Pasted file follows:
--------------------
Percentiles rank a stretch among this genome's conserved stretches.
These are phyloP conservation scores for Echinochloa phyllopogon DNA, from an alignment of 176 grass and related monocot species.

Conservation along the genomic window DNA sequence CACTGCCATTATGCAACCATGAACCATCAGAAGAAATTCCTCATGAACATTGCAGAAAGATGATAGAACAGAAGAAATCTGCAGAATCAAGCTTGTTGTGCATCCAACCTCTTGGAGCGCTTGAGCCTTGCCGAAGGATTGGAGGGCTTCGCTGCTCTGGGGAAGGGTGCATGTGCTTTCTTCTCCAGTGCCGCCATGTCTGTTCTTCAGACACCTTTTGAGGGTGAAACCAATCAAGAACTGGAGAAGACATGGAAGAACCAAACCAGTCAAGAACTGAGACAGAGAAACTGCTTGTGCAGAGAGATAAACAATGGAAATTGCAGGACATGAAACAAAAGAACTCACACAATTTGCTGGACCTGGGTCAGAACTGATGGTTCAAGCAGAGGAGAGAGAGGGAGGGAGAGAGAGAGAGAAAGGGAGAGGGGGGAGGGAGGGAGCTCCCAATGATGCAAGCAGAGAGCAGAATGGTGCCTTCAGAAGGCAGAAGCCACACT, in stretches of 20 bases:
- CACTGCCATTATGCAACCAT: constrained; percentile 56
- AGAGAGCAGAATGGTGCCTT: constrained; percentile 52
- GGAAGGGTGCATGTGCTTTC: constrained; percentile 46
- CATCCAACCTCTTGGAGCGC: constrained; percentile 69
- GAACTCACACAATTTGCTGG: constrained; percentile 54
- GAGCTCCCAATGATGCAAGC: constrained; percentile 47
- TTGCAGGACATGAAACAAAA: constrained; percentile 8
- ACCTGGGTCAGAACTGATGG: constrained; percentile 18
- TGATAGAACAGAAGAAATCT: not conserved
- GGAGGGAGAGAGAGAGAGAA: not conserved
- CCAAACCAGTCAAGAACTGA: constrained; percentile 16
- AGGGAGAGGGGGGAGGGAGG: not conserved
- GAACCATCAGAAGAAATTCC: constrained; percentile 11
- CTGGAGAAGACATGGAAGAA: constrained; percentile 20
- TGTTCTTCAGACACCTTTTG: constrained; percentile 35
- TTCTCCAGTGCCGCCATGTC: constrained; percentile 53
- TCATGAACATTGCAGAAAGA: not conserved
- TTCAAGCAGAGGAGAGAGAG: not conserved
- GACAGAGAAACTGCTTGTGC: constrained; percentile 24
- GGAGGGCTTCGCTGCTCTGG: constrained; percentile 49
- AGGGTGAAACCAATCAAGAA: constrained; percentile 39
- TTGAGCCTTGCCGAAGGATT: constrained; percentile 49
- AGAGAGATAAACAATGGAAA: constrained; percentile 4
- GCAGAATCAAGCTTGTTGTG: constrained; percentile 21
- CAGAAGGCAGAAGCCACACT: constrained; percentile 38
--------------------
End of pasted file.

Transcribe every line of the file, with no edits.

Percentiles rank a stretch among this genome's conserved stretches.
These are phyloP conservation scores for Echinochloa phyllopogon DNA, from an alignment of 176 grass and related monocot species.

Conservation along the genomic window DNA sequence CACTGCCATTATGCAACCATGAACCATCAGAAGAAATTCCTCATGAACATTGCAGAAAGATGATAGAACAGAAGAAATCTGCAGAATCAAGCTTGTTGTGCATCCAACCTCTTGGAGCGCTTGAGCCTTGCCGAAGGATTGGAGGGCTTCGCTGCTCTGGGGAAGGGTGCATGTGCTTTCTTCTCCAGTGCCGCCATGTCTGTTCTTCAGACACCTTTTGAGGGTGAAACCAATCAAGAACTGGAGAAGACATGGAAGAACCAAACCAGTCAAGAACTGAGACAGAGAAACTGCTTGTGCAGAGAGATAAACAATGGAAATTGCAGGACATGAAACAAAAGAACTCACACAATTTGCTGGACCTGGGTCAGAACTGATGGTTCAAGCAGAGGAGAGAGAGGGAGGGAGAGAGAGAGAGAAAGGGAGAGGGGGGAGGGAGGGAGCTCCCAATGATGCAAGCAGAGAGCAGAATGGTGCCTTCAGAAGGCAGAAGCCACACT, in stretches of 20 bases:
- CACTGCCATTATGCAACCAT: constrained; percentile 56
- AGAGAGCAGAATGGTGCCTT: constrained; percentile 52
- GGAAGGGTGCATGTGCTTTC: constrained; percentile 46
- CATCCAACCTCTTGGAGCGC: constrained; percentile 69
- GAACTCACACAATTTGCTGG: constrained; percentile 54
- GAGCTCCCAATGATGCAAGC: constrained; percentile 47
- TTGCAGGACATGAAACAAAA: constrained; percentile 8
- ACCTGGGTCAGAACTGATGG: constrained; percentile 18
- TGATAGAACAGAAGAAATCT: not conserved
- GGAGGGAGAGAGAGAGAGAA: not conserved
- CCAAACCAGTCAAGAACTGA: constrained; percentile 16
- AGGGAGAGGGGGGAGGGAGG: not conserved
- GAACCATCAGAAGAAATTCC: constrained; percentile 11
- CTGGAGAAGACATGGAAGAA: constrained; percentile 20
- TGTTCTTCAGACACCTTTTG: constrained; percentile 35
- TTCTCCAGTGCCGCCATGTC: constrained; percentile 53
- TCATGAACATTGCAGAAAGA: not conserved
- TTCAAGCAGAGGAGAGAGAG: not conserved
- GACAGAGAAACTGCTTGTGC: constrained; percentile 24
- GGAGGGCTTCGCTGCTCTGG: constrained; percentile 49
- AGGGTGAAACCAATCAAGAA: constrained; percentile 39
- TTGAGCCTTGCCGAAGGATT: constrained; percentile 49
- AGAGAGATAAACAATGGAAA: constrained; percentile 4
- GCAGAATCAAGCTTGTTGTG: constrained; percentile 21
- CAGAAGGCAGAAGCCACACT: constrained; percentile 38